Defective Vaccine Injury Claims
Vaccine injuries and your options for receiving compensation
If you’re harmed by a defective vaccine, you may be able to receive compensation through the National Vaccine Injury Compensation Program or by filing a product liability lawsuit — depending on the nature of your claim.
The vast majority of vaccines are safe and effective.
The vast majority of people who receive vaccines don’t experience any problems or side effects. However, a small number of people experience minor side effects, such as a sore arm or low-grade fever, and an even smaller number of people experience serious side effects, such as an intestinal blockage or a life-threatening allergic reaction.
Product liability is an area of law that focuses on injuries caused by defective products. If you’re injured by a product, whether it’s a pharmaceutical drug or a child’s toy, you typically file a product liability lawsuit against the manufacturer to recover damages.
However, if you’re harmed by a vaccine, you might be forced to file a claim with the National Vaccine Injury Compensation Program instead. (We’ll talk more about this below.)
First, let’s take a look at injuries caused by vaccines and your options for recovery.
What is a defective vaccine?
Most vaccines are safe and work as intended. But every once in awhile a defective vaccine is administered. There are 3 types of defects:
- Manufacturing defect. A defectively manufactured vaccine is one that—though properly designed—left the manufacturer in a condition other than the one intended. In other words, some error occurred during the manufacturing process that caused the vaccine to become unsafe.
- Defective design. A vaccine is defectively designed if you can show that it failed to perform as safely as a reasonable person would expect, even when used as intended. To put it another way, nothing went wrong in the manufacturing process, the vaccine is simply inherently dangerous.
- Failure to warn. Manufacturers have a duty to warn users of the reasonably anticipated dangers inherent in their products. In the case of vaccines, this means warning users about potential side effects.
Does the FDA ever recall defective vaccines?
The United States Food and Drug Administration (FDA) is a branch of the federal government that oversees regulation and safety concerns for everything from cosmetics to vaccines. Since the formation of the FDA in 1906, there have only been a few vaccines recalled due to safety concerns.
Vaccine recalls are almost always initiated voluntarily by the vaccine manufacturer. For example, 13 lots of a vaccine that protects against the bacteria that causes meningitis, pneumonia, and other bloodstream infections were voluntarily recalled by Merck in 2007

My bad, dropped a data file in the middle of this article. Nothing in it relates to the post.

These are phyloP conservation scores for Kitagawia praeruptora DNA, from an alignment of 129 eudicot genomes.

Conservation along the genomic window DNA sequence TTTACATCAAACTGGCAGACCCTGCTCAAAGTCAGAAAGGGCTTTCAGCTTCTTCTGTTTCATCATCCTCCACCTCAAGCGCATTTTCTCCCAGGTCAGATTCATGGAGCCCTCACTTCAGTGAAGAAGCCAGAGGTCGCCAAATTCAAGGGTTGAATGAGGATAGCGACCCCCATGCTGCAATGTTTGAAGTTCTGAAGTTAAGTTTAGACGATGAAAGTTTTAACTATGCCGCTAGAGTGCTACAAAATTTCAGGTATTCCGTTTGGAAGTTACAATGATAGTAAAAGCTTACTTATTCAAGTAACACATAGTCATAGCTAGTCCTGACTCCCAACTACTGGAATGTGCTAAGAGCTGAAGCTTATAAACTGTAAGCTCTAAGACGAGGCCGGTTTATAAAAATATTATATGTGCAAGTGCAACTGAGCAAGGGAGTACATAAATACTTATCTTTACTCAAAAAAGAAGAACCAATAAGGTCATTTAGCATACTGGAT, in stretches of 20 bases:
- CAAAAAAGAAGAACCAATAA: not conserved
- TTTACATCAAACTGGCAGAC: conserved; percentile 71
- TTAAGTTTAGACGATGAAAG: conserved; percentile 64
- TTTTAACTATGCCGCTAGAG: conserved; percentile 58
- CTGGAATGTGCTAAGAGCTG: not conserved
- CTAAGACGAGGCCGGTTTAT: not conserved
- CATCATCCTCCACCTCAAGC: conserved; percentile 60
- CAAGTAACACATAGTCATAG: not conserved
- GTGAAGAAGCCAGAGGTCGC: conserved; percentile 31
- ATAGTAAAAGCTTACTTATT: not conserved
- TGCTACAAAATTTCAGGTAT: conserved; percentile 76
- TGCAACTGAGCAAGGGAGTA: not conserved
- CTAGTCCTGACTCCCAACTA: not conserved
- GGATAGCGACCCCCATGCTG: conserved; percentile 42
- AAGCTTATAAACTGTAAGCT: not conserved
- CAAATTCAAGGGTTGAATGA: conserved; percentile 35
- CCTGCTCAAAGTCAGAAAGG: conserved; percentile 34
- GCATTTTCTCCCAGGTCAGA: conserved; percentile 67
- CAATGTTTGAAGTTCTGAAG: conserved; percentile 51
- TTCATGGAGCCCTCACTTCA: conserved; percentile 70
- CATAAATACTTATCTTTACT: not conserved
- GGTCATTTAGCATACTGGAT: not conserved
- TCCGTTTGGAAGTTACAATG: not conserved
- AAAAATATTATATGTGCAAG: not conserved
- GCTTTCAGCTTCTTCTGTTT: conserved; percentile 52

because, during a routine inspection, the manufacturer discovered that the machines that made the vaccines had been contaminated with a harmless bacteria called Bacillus cereus
When a recall is initiated, the manufacturer generally contacts vaccine distributors and healthcare facilities who might have purchased the vaccine to inform them of the suspected problem. The FDA’s role is to oversee a manufacturer’s recall strategy and help ensure the recall goes well.
If a vaccine given to you or your child is recalled, you’ll likely hear from your healthcare professional. Additionally, all recalls are listed in the FDA’s weekly Enforcement Reports
. Information on vaccines that have been recalled over the past few years can be found at the FDA’s Recalled Vaccines webpage
Types of vaccine injuries
An enormous amount of research has focused on the safety of vaccines. You can find lots of this research collected here and here.
Fortunately, the overwhelming conclusion is that vaccines are very safe. This is particularly true when compared to the risks of not getting vaccinated.
For example, research shows that a tetanus vaccine causes a life-threatening allergic reaction in at most 0.0006% of people who get the shot. On the other hand, the national fatality rate from tetanus is 13.2%.
Though rare, the most common vaccine injuries include:
- Guillain-Barre syndrome (a neurological malady associated with some influenza vaccines)
- Anaphylaxis (a life-threatening allergic reaction)
- Intussusception (an intestinal blockage associated with the rotavirus vaccine)
- Brachial neuritis (painful inflammation of the nerves that supply the hand and arm associated with tetanus vaccines)
- Febrile seizures (a harmless convulsion in a child)
- Minor injuries, such as a low-grade fever or sore arm
What about autism?
A couple of decades ago, parents began to sue vaccine manufacturers claiming that vaccines were responsible for causing autism in children. The surge in lawsuits was, as many speculated, caused by a 12-person study that linked autism to MMR vaccines. The study was later debunked, retracted, and widely condemned
by the medical community.
The alleged link between autism and vaccines nevertheless became the subject of numerous scientific investigations